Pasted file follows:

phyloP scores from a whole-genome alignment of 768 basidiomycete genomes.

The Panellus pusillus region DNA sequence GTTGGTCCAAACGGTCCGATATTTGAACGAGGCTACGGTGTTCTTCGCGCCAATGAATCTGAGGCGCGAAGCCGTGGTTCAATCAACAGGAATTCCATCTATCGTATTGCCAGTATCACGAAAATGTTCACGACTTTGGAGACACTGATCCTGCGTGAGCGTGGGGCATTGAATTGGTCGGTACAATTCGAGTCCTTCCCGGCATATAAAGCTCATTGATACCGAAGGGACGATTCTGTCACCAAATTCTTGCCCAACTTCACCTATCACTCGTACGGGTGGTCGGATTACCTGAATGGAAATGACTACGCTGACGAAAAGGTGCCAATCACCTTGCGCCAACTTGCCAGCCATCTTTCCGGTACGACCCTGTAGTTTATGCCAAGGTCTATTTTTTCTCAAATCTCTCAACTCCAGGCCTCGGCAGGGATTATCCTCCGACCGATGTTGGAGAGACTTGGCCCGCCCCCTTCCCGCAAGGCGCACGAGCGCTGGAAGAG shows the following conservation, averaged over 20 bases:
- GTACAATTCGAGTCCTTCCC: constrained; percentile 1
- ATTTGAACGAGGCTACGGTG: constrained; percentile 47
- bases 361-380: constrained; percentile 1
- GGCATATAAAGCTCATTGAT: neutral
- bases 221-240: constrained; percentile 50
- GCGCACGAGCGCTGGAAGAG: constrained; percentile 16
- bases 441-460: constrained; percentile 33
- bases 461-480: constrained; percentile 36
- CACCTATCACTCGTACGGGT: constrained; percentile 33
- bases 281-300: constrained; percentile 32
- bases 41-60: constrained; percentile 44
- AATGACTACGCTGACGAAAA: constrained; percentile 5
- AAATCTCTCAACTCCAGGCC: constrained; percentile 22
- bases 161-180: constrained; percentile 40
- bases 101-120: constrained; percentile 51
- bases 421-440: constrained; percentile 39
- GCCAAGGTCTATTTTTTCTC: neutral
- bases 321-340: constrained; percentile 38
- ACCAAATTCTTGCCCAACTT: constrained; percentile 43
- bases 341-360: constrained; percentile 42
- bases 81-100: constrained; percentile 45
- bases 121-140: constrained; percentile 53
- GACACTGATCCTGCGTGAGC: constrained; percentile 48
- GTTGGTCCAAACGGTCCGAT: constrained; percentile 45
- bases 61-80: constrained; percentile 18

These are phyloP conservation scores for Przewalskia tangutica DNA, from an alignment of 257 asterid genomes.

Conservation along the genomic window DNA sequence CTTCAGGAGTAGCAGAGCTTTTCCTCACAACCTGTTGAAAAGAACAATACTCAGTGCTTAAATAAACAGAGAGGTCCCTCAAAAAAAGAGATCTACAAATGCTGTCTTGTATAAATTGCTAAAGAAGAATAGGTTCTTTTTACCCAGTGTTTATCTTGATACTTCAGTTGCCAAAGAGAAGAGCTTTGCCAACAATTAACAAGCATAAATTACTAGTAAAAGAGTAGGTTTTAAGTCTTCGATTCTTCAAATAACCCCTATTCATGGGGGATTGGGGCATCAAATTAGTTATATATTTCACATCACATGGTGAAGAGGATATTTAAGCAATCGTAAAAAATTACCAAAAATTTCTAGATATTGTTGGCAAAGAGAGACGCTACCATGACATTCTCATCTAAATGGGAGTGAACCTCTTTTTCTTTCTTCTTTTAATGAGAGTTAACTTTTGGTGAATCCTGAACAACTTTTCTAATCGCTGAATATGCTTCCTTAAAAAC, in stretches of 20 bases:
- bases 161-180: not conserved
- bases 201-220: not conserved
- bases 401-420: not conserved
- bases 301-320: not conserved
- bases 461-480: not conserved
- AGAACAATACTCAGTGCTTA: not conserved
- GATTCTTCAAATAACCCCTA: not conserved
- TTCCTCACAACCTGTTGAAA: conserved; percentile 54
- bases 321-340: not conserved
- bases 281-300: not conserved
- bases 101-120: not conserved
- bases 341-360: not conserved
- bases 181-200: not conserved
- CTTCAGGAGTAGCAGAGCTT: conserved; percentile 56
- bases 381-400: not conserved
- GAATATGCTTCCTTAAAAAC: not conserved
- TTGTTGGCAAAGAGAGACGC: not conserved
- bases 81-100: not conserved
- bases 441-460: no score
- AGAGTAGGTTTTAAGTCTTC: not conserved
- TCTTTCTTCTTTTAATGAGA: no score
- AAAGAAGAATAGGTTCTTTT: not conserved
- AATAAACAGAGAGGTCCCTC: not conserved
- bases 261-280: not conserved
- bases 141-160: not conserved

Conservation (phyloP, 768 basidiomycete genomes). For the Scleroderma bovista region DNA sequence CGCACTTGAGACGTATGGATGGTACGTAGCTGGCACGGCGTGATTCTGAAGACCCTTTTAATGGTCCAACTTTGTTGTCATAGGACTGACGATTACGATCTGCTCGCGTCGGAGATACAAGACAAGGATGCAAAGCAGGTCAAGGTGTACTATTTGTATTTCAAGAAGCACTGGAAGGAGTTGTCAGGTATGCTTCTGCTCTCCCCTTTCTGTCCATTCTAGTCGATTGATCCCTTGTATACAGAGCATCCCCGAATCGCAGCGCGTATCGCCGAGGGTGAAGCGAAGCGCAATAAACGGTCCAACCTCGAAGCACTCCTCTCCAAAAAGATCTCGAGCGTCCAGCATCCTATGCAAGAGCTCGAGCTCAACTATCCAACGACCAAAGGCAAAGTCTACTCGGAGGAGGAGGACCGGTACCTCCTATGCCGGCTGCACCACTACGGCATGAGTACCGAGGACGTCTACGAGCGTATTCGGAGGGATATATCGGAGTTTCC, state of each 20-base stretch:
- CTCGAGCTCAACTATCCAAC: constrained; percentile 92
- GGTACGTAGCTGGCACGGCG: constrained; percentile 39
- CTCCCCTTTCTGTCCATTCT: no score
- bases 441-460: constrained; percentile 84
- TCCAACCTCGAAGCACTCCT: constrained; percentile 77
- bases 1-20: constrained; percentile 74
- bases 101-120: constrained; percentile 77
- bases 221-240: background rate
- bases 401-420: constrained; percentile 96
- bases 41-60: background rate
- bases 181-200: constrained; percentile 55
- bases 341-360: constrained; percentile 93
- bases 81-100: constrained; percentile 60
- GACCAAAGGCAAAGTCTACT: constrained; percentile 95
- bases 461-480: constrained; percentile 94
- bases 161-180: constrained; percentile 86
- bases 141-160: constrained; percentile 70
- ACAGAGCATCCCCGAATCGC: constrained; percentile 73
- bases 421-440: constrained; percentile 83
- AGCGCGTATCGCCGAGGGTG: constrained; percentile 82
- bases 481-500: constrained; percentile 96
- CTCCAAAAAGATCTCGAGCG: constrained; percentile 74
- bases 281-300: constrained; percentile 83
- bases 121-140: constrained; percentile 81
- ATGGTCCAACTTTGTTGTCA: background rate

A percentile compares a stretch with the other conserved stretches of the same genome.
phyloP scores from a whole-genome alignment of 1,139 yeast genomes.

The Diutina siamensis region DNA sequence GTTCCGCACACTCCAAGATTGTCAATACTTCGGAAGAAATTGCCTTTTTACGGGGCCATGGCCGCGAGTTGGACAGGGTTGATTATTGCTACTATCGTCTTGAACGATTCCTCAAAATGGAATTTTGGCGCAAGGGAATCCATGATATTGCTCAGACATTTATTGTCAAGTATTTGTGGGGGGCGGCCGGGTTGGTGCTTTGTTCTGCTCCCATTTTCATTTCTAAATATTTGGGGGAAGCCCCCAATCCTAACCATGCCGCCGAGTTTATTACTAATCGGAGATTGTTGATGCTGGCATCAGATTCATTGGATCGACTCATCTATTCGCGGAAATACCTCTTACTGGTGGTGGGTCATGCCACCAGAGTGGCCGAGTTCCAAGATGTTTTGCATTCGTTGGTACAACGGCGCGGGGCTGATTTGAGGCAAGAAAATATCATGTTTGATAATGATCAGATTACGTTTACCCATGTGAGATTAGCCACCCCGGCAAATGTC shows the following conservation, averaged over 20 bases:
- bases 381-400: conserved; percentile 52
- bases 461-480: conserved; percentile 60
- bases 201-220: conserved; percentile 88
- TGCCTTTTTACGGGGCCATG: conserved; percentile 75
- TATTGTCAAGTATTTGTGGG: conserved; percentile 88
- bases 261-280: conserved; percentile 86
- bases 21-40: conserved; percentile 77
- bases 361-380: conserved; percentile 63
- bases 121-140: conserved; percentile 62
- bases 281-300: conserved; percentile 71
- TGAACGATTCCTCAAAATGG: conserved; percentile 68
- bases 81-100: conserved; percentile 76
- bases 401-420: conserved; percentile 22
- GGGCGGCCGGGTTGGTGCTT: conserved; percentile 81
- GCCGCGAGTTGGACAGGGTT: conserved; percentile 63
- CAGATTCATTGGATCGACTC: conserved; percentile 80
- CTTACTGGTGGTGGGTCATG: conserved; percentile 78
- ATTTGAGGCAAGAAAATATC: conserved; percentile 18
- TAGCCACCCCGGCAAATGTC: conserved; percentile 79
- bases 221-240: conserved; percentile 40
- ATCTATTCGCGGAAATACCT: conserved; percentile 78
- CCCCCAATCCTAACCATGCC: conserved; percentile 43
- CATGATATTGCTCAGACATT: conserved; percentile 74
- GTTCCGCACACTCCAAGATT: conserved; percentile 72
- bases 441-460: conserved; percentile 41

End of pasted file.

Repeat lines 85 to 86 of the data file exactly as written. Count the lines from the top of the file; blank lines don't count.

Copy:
- bases 461-480: conserved; percentile 60
- bases 201-220: conserved; percentile 88